Bats are currently on a fast track to becoming the UK’s next endangered species, with their population seeing a sharp decline over the past 50 years.
Their habitats are under threat from farming practices, construction work, and the loss of acres of woodland each year.
But can we really afford to lose them?
Not according to Joe Nunez-Mino from the Bat Conservation Trust, who argues that by eating pests, bats protect valuable crops, making significant savings for the agriculture industry.
“There are currently 18 species of bats in the UK and what people don’t realise is just how important they are,” comments Nunez-Mino.
“One small bat can eat 3,000 insects a night. Multiply that by the bat population estimate for the UK and that’s billions of insects (and pests) eaten every night by bats in the UK.”
In the US, the contribution bats make has been recognised, and an ‘economic value’ has been put on the creatures as pest controllers.
But their contribution is even more than merely an economic one, as bats also eat pests that transmit diseases.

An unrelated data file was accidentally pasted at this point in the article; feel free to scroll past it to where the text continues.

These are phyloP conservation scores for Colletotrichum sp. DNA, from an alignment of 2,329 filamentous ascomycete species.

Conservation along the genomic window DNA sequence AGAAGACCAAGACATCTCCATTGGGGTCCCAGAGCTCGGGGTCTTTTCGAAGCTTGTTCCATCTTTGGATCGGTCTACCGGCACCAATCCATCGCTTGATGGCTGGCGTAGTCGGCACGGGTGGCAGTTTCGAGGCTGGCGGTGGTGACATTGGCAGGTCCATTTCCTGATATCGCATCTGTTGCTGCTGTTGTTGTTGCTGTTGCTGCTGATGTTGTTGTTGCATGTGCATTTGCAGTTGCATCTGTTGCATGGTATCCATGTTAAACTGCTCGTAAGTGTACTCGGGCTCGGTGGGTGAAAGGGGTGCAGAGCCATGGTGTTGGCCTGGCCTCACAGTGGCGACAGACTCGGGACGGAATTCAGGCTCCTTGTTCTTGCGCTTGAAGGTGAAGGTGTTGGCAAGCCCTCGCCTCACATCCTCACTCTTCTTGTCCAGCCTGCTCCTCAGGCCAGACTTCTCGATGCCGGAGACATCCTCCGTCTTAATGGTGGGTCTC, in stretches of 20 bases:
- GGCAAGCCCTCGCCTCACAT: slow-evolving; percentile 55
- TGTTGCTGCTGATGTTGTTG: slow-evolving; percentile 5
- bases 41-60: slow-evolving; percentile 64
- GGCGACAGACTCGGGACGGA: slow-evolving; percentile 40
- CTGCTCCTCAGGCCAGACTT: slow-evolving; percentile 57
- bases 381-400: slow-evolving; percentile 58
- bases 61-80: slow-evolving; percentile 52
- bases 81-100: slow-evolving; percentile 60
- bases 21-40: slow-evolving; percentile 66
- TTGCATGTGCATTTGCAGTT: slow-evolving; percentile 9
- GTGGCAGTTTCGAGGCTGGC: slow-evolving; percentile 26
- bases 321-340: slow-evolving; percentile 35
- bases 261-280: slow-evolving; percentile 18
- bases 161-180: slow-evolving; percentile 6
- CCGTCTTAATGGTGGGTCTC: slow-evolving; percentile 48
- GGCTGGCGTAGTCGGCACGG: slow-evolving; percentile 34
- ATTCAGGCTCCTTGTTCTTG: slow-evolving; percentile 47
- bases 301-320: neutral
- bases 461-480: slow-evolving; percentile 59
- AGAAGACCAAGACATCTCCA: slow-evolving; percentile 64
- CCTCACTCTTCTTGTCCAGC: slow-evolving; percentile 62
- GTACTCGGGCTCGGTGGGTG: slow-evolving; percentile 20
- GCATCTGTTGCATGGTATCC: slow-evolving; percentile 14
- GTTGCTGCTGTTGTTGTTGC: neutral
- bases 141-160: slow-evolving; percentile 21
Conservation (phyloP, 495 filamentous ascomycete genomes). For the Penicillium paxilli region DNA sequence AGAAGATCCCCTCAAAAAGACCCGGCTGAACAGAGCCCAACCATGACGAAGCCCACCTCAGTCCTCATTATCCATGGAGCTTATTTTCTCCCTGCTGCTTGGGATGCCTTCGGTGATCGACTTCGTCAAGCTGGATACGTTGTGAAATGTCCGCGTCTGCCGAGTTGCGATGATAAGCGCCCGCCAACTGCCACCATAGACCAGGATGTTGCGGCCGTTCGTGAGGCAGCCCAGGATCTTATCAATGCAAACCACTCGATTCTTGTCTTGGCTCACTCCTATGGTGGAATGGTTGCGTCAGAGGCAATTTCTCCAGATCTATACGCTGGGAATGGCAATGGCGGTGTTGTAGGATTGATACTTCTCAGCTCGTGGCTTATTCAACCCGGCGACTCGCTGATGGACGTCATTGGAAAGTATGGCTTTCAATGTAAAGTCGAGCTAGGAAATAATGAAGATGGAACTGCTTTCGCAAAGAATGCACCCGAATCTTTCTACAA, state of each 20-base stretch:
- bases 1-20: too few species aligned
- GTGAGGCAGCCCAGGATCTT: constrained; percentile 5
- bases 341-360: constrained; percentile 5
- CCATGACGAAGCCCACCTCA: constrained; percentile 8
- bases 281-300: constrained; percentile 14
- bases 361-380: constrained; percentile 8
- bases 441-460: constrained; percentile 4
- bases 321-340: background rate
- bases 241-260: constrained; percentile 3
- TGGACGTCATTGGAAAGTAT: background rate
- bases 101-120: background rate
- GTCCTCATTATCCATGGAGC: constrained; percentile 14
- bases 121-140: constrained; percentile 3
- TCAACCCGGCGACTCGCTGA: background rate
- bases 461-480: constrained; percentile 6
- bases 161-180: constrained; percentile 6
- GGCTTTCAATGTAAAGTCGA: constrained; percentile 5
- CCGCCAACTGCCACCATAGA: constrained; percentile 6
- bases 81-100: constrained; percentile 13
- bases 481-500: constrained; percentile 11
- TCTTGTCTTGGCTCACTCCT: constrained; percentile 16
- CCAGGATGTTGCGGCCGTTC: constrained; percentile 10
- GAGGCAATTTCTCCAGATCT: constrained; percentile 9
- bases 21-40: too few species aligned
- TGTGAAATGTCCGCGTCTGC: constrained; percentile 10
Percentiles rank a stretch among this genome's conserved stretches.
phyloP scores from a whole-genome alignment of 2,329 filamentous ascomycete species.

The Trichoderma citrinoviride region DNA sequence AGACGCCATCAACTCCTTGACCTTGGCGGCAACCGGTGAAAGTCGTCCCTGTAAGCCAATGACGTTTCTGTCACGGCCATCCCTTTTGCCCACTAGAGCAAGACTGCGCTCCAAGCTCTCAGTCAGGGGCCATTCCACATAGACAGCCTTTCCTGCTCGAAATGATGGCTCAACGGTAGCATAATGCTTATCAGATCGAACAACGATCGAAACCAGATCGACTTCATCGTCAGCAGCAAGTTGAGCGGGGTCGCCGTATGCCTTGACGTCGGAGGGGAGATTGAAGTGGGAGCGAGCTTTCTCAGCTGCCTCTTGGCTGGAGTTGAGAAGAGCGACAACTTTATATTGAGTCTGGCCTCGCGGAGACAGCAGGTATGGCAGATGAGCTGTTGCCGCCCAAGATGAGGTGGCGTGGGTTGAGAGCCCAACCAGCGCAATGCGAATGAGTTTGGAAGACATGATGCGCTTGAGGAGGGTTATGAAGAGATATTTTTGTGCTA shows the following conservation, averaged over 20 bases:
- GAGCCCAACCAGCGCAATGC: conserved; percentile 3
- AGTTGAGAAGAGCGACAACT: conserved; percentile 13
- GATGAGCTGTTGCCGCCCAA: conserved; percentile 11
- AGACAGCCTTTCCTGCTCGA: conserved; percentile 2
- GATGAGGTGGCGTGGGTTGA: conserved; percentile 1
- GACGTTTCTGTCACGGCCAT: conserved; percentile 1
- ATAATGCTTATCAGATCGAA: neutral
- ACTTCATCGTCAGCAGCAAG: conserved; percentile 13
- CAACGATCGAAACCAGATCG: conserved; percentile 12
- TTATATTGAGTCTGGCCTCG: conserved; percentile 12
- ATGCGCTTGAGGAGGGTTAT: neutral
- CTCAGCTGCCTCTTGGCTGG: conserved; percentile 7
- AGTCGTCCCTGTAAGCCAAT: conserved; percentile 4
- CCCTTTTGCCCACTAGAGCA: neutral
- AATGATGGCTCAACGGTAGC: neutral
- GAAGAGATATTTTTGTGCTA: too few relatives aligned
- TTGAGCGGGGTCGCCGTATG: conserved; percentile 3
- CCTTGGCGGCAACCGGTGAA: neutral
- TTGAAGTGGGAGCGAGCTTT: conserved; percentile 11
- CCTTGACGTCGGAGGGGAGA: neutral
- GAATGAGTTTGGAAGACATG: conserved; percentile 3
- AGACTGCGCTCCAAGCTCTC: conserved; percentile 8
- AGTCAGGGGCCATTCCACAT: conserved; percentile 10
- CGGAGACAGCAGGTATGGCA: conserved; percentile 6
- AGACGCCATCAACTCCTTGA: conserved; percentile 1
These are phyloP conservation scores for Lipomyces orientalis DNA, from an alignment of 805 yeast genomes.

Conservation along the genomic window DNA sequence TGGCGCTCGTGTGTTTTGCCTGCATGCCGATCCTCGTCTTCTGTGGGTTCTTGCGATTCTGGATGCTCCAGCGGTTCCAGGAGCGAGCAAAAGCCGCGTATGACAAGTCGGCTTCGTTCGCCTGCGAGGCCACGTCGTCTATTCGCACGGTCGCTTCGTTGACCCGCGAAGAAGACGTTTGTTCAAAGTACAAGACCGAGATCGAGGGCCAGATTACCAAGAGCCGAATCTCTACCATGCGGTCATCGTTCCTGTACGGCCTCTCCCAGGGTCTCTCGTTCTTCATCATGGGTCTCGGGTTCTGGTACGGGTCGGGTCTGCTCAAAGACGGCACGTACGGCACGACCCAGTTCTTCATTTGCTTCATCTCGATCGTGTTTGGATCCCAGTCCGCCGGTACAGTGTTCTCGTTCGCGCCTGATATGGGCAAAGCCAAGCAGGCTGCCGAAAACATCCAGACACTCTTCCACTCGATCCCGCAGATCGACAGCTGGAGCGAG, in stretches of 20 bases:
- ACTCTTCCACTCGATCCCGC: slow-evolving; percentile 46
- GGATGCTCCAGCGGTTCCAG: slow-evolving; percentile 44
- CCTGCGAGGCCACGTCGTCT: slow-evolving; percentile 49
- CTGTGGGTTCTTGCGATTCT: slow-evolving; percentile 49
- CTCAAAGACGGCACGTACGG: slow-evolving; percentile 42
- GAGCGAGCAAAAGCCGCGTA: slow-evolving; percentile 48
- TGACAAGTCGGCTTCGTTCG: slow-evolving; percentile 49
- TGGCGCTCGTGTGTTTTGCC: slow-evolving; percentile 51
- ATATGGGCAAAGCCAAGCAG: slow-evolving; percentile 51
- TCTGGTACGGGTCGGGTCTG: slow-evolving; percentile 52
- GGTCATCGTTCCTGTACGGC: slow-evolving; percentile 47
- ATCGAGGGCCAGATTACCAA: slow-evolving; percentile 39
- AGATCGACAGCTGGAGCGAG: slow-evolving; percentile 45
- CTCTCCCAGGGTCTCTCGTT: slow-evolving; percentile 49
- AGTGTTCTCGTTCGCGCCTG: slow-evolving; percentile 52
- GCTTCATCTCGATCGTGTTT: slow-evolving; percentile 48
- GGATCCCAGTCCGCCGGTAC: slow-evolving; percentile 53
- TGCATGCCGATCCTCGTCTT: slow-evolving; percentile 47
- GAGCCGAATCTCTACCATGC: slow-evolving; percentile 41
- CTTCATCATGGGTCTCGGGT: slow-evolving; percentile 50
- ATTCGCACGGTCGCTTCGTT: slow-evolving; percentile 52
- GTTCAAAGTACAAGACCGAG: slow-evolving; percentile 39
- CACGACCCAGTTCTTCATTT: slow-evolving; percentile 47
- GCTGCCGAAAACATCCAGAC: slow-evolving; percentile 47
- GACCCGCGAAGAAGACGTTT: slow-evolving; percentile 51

Looking to a technology that has more traditionally been used by emergency services such as fire and rescue, and more recently to search for earthquake survivors, bat conservation advisor Simon Holmes believes that the key to saving British bats lies in thermal imaging technology.
“Technology is key to monitoring bat populations, and by using thermal imaging we’re now observing them in a way we’ve never been able to before,” he explains.
“Thermal imaging provides an opportunity to observe bats during emergence, re-entry and at hibernation sites. This means we have the ability to better monitor, better understand and ultimately, improve the conservation status of bats in the UK.”
International Bat Weekend takes place from 27 to 28 August 2016 and is celebrated with a series of events up and down the country. Find out more about how you can get involved.
Read more wildlife news stories in BBC Wildlife Magazine